Skico starts fresh after tough season |

Skico starts fresh after tough season

The Aspen Skiing Co. hopes to erase the memory of a lackluster performance last winter with the start of a new ski season this long holiday weekend.

The Skico is trying to bounce back from an 8.2 percent drop in skier and snowboard rider visits during 1998-99.

The company logged about 1.43 million skier visits last season at Aspen Mountain, Aspen Highlands, Buttermilk and Snowmass, compared to 1.56 million the season before.

The entire ski industry took a hit last season. In Colorado, visits were down about 5 percent. Nationwide, resorts logged about 2 million fewer skier and rider visits.

Skico President and CEO Pat O’Donnell wouldn’t disclose how big an increase his company is seeking this season. Typically, the Skico shoots for annual growth of between 2 and 4 percent. This season, the goal is greater because last season was so bad.

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“I can’t go to my ownership group and basically say we’re going to add three or four percent on top of a horribly bad year,” said O’Donnell. Discounted ticket popular The Skico expects to boost business with its discounted multiday lift tickets. The best deal – the six-day ticket – reduces the price to $39 per day.

Sales of that ticket have been picking up steam throughout November as the Dec. 1 purchase deadline looms, according to Skico Chief Operating Officer John Norton.

“Between the foot of fresh snow we’ve received, the snowy Broncos game on national television and the impending December 1 deadline, we are probably handling more people than a big mall,” said Norton.

He previously predicted that the Skico would have a good feel for how the season will go by the time sales of the discounted tickets conclude at the end of the day Dec. 1.

“My guess right now is we’ll call that program a success, but … we’ll know more in April,” he said.

O’Donnell said the discounted ticket is particularly popular among return visitors. However, many of those visitors are people who haven’t taken a winter trip here for the last three seasons or more, he said. Snow: The `X’ factor One unknown factor, as it is every season, is snowfall. Although lifts opened early to start the 1998-99 season, the skies cleared until the around New Year’s Day.

The Skico, and much of the ski industry, never recovered from customers’ perceptions of poor snow conditions.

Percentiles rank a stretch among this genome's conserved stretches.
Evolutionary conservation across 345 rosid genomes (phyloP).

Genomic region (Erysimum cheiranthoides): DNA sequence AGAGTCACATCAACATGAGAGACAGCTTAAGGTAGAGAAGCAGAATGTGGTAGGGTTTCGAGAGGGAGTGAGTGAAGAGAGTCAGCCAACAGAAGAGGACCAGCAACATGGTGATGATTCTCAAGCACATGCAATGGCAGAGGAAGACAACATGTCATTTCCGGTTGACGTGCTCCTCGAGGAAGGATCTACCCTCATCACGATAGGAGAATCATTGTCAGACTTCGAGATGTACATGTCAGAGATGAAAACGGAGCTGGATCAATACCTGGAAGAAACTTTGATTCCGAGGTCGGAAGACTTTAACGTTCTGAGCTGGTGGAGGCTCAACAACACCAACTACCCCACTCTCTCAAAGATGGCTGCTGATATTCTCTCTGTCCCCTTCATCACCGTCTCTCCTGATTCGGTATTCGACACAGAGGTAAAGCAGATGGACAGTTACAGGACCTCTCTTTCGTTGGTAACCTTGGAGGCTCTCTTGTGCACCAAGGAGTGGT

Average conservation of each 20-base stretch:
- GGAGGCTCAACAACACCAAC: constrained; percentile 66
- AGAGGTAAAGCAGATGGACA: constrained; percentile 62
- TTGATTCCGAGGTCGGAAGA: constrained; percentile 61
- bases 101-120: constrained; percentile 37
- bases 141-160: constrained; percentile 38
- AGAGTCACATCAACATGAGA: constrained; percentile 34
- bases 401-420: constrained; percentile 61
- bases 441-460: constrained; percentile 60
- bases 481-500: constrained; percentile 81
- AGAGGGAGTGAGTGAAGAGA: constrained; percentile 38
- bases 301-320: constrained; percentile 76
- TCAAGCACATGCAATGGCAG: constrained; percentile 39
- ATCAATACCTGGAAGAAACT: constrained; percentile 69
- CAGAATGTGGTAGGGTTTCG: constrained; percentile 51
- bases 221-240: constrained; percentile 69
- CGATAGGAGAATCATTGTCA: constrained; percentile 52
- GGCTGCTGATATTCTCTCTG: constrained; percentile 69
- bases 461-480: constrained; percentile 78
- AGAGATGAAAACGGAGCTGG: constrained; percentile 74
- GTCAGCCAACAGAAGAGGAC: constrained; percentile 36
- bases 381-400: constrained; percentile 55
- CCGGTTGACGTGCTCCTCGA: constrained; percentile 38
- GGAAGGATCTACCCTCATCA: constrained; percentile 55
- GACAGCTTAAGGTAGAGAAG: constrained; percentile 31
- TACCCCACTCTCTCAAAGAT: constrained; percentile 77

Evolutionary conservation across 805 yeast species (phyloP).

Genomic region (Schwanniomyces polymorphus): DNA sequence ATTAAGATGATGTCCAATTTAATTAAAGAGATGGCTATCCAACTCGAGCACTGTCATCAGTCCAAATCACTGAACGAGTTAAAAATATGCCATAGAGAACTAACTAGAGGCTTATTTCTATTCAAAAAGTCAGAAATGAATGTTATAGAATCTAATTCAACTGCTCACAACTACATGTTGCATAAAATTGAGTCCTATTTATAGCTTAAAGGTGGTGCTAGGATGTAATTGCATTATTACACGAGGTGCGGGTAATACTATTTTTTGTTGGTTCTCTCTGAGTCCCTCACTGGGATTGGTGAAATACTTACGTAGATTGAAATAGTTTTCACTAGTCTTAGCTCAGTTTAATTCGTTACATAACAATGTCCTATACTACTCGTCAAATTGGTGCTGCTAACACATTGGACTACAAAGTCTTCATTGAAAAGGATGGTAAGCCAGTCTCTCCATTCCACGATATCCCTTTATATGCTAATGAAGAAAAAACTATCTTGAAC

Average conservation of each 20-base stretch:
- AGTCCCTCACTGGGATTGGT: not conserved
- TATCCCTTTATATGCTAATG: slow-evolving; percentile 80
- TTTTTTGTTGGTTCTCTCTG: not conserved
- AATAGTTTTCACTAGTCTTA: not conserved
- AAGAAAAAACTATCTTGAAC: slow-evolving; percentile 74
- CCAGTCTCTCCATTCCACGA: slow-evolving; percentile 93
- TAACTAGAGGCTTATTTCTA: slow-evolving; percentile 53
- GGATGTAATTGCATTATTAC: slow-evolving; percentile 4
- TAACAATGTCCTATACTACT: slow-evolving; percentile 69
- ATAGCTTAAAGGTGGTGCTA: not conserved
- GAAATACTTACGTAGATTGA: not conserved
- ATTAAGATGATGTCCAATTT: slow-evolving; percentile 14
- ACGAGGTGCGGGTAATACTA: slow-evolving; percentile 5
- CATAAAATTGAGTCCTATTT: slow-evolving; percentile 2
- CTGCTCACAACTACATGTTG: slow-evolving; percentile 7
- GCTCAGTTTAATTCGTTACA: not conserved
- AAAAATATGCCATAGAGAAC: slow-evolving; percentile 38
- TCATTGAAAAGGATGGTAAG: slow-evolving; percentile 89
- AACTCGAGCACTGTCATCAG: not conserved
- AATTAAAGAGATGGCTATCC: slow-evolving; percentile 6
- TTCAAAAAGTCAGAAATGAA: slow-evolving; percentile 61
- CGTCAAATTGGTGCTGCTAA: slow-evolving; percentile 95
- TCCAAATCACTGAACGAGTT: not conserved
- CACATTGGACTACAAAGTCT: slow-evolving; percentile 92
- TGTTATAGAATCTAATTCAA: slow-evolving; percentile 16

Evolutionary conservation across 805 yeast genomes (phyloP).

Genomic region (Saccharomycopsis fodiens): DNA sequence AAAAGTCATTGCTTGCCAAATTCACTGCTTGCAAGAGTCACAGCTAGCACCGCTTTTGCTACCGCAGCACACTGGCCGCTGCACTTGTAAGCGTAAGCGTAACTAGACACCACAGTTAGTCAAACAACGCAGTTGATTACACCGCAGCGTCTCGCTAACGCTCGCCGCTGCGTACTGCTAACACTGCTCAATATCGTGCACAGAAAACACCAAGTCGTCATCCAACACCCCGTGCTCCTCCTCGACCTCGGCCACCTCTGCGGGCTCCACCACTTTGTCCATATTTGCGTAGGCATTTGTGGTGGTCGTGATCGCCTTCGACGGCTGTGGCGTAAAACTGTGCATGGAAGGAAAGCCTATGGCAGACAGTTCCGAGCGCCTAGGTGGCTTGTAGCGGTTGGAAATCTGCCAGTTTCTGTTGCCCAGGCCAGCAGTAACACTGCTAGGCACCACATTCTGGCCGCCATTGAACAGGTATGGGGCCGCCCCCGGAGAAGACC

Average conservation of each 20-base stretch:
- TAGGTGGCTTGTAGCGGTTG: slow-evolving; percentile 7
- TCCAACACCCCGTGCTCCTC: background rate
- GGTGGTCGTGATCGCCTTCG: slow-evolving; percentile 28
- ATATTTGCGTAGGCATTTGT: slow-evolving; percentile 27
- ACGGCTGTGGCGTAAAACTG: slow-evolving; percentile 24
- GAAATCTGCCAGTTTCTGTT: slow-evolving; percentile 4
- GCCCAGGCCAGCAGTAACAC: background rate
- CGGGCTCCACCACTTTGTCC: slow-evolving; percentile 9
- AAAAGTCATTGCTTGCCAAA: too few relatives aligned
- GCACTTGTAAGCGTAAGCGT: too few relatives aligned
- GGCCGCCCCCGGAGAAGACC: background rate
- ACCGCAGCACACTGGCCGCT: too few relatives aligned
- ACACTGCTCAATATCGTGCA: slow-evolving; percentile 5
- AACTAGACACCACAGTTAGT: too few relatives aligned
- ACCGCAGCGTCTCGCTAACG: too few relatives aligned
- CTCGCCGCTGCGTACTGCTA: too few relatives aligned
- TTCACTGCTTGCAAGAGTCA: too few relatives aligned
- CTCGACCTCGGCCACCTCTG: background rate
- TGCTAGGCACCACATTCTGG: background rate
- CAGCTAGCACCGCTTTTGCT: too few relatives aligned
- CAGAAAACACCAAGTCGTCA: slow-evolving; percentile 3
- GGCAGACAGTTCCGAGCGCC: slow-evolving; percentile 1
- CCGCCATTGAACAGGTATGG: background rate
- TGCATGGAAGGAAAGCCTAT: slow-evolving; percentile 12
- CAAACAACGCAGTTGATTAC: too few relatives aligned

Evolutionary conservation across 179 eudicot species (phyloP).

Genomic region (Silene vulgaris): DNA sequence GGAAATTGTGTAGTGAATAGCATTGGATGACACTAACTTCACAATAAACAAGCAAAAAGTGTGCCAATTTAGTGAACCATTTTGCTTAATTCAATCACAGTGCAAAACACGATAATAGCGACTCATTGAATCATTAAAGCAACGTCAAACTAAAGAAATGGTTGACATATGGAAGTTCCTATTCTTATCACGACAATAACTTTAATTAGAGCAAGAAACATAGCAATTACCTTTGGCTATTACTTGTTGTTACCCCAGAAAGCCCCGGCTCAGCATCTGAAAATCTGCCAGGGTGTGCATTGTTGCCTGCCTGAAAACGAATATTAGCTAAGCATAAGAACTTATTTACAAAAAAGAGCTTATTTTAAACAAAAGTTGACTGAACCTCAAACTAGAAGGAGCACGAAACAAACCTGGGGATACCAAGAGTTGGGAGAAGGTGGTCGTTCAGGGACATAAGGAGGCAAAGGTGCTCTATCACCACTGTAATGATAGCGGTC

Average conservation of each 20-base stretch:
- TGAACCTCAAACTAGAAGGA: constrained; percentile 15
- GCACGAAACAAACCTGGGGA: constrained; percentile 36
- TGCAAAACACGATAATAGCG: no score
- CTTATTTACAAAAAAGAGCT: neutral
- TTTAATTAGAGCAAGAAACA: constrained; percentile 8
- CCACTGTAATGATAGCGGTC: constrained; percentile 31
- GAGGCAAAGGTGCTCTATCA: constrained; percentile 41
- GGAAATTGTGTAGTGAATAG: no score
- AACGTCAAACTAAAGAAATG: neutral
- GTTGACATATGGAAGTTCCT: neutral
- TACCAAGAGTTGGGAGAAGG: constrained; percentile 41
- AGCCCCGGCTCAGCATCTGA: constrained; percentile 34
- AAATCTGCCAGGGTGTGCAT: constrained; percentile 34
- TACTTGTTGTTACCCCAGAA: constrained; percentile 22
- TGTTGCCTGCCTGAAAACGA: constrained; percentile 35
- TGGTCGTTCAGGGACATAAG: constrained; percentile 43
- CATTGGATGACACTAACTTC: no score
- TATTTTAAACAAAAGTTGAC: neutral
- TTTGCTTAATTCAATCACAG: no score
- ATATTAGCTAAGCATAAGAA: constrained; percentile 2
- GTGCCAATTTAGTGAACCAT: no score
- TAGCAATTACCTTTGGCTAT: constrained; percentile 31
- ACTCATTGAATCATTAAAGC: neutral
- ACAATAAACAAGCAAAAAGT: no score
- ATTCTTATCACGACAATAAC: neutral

“Last year’s Christmas traveler came home and said, `there’s not very good snow,'” Norton said. “We were never able to shake that.”

This season also got off to an inauspicious start when the Skico had to postpone the Nov. 20 scheduled openings at Snowmass and Aspen Mountain. They opened Thanksgiving Day instead, thanks to a foot of new snow that fell Sunday and Monday.

In hindsight, an armchair quarterback could ask why the Skico scheduled the opening so early in light of last season’s experience. But Norton isn’t second-guessing himself.

Half the time there’s good early-season snow, so it’s worth the risk of a postponement to a later date, he said.

But O’Donnell said the ski industry has put itself in a difficult position by building customers’ expectations for the early season. The weather we’ve experienced so far this season is typical, so “we’ve kind of done this to ourselves,” he said.

“We keep putting the expectations earlier and earlier and earlier,” said O’Donnell. “It used to be if you got through Christmas it was a win-win situation where the consumer was happy and we were happy and it was a great start to the season.

“By gosh we’re all the way back to the twentieth of November now and people are disappointed. Granted it is a bit of a warm wave going on,” he conceded.

In reality, O’Donnell said, to get open by Thanksgiving with some natural and man-made snow “is pretty good” when typical weather patterns are considered.

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